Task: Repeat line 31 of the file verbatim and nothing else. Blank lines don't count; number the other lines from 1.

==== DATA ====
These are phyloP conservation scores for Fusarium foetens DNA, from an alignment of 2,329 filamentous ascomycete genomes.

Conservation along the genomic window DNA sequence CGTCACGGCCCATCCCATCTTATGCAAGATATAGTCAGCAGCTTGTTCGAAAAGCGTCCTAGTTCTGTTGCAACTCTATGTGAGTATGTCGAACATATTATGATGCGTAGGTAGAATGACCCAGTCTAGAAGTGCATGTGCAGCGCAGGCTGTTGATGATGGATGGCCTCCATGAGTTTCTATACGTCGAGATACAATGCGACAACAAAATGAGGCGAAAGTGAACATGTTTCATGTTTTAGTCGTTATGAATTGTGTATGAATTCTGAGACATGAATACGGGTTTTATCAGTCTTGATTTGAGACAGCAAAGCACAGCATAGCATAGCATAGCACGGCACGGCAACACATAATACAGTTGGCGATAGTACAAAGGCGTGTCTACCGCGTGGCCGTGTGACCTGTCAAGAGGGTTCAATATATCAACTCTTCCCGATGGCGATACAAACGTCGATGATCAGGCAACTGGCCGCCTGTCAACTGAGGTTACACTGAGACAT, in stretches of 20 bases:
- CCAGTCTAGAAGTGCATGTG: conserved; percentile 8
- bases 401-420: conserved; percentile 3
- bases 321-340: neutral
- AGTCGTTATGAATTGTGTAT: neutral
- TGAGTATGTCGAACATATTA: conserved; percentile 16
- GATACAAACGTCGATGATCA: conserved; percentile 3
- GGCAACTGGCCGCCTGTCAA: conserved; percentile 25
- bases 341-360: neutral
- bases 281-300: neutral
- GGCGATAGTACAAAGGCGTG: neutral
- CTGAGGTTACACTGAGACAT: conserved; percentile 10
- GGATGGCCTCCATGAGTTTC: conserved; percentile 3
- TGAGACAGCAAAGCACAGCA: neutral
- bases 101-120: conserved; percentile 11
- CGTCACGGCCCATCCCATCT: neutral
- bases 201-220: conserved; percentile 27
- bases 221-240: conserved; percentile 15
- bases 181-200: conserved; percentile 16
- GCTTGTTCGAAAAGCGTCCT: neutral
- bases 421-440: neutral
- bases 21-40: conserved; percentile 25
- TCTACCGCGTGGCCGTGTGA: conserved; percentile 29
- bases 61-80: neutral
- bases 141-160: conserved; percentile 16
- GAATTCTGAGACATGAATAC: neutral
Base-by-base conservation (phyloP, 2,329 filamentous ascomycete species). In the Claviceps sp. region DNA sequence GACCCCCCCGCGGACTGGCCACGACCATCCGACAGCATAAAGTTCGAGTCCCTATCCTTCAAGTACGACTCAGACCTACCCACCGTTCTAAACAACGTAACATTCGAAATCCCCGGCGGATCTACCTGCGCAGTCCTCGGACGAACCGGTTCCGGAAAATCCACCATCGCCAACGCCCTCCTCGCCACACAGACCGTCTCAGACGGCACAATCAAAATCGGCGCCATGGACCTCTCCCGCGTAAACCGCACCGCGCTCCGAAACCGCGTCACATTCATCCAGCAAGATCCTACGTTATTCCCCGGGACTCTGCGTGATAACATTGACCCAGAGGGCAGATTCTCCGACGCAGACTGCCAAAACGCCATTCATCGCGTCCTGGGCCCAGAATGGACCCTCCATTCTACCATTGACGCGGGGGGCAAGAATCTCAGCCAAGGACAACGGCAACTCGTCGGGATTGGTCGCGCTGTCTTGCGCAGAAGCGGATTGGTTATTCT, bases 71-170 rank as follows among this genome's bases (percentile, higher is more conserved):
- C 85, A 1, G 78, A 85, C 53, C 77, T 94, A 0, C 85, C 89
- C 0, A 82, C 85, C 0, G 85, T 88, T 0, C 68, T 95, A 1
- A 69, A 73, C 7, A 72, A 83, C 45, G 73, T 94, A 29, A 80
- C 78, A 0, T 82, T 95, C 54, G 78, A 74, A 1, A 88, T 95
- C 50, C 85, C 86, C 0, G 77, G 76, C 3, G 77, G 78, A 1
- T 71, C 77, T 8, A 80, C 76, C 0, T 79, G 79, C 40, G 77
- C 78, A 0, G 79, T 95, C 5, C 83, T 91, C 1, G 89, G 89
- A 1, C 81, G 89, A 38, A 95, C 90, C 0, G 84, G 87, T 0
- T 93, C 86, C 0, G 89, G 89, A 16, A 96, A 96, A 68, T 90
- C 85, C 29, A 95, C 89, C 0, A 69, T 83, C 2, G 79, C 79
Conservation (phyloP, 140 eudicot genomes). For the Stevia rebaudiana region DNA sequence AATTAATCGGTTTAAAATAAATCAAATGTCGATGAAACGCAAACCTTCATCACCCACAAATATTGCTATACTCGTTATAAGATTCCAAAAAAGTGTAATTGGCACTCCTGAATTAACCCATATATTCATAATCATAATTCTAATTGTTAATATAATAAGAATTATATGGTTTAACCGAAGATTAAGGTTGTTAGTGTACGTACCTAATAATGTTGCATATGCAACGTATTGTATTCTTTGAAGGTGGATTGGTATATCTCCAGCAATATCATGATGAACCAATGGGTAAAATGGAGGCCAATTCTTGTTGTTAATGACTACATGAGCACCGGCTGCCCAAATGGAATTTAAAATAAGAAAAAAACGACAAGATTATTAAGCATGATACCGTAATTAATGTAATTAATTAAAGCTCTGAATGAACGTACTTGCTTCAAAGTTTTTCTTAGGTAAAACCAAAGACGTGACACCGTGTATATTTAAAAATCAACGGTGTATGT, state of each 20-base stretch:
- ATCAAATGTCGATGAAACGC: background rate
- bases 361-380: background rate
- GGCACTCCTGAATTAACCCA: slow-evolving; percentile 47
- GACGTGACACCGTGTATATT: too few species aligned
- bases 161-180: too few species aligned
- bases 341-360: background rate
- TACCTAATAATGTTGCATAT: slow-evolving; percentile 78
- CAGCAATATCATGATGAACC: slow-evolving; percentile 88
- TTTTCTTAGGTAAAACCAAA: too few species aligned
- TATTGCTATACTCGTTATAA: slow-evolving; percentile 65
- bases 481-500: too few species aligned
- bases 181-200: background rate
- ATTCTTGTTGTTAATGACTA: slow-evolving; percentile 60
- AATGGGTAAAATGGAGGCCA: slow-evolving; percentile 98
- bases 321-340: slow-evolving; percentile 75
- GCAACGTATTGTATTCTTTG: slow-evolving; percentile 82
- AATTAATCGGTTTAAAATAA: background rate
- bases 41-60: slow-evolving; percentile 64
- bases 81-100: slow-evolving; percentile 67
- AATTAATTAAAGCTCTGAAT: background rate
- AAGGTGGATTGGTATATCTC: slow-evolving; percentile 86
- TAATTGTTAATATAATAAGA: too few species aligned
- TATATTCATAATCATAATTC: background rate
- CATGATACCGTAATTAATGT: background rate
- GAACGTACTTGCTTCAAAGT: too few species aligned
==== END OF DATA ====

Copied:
- A 69, A 73, C 7, A 72, A 83, C 45, G 73, T 94, A 29, A 80